Back when I needed a new character, I cast a net for who they were. I found he was male, and a scientist. I named him Professor Kything in honor of the communication technique L’Engle employed in “A Wrinkle In Time.”
I didn’t know much about my new character. I’m an organic writer. I knew he would grow into something, but when I introduced him, he was a minor character, essentially a cardboard prop at the moment.
He grew, though, as my primary hero encountered him. As I developed a description, he became based on a person I used to work with. A senior research and development engineer, my co-worker managed to be smarmy, arrogant, and condescending in almost every encounter with me, usually with a smirk. Since my new character was evolving into a major villain, remembering this former co-worker was very helpful. He was supposed to be a deep thinker, but the certainty of his own knowledge kept him from thinking too deeply. He was dismissive of others instead of working with them to advance ideas, and he was conceited, a womanizer, and a liar.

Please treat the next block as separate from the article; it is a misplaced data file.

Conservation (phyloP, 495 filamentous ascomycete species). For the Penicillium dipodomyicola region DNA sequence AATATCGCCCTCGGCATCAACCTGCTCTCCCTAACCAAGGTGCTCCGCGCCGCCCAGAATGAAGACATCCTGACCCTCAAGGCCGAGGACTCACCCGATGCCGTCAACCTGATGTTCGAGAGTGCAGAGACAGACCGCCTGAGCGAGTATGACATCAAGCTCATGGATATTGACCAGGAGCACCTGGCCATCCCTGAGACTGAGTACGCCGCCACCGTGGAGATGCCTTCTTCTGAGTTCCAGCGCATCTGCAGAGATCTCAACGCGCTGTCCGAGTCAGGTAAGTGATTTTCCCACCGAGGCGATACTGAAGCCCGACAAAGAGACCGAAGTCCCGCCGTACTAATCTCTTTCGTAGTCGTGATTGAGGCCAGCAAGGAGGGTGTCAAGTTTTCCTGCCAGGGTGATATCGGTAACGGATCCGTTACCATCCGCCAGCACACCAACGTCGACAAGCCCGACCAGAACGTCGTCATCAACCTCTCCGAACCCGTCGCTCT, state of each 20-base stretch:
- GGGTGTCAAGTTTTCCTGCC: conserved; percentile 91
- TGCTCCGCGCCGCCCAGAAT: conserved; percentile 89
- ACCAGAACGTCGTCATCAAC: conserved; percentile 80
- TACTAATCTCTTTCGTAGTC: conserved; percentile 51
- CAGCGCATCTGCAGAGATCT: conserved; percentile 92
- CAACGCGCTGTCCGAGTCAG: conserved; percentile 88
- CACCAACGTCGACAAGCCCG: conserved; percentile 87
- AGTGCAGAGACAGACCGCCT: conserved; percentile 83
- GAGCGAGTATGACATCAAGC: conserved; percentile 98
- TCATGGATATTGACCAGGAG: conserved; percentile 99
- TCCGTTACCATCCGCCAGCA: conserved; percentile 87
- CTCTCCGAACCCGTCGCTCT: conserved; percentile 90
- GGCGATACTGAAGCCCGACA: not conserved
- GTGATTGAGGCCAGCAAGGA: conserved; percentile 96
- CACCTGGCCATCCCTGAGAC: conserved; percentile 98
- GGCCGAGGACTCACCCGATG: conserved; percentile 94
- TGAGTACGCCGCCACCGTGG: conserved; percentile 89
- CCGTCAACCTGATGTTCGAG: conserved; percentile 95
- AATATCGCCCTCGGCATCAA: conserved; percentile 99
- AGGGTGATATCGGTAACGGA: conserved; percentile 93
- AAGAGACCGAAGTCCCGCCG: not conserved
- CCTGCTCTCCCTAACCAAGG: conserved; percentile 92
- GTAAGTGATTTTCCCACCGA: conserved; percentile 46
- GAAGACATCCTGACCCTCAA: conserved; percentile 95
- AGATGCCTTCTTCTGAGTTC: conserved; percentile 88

Most of my characters aren’t based on one person. They’re typically composites of others I know (including me), so this guy, being based on one person, is different. When using composites, I generally think about how one of the composites that I know would react in the situation. That helps me stay consistent, even when the person I base them on is inconsistent and unpredictable, which translate to the same for my character and their behavior.
My cultured dislike for the fellow behind Professor Kything works well for this villain. I’m posting about him today because he was active and smug yesterday, crowing about how much smarter he is than others, and he’s going to be exposed today for the fool that he is.
Time to write like crazy, at least one more time.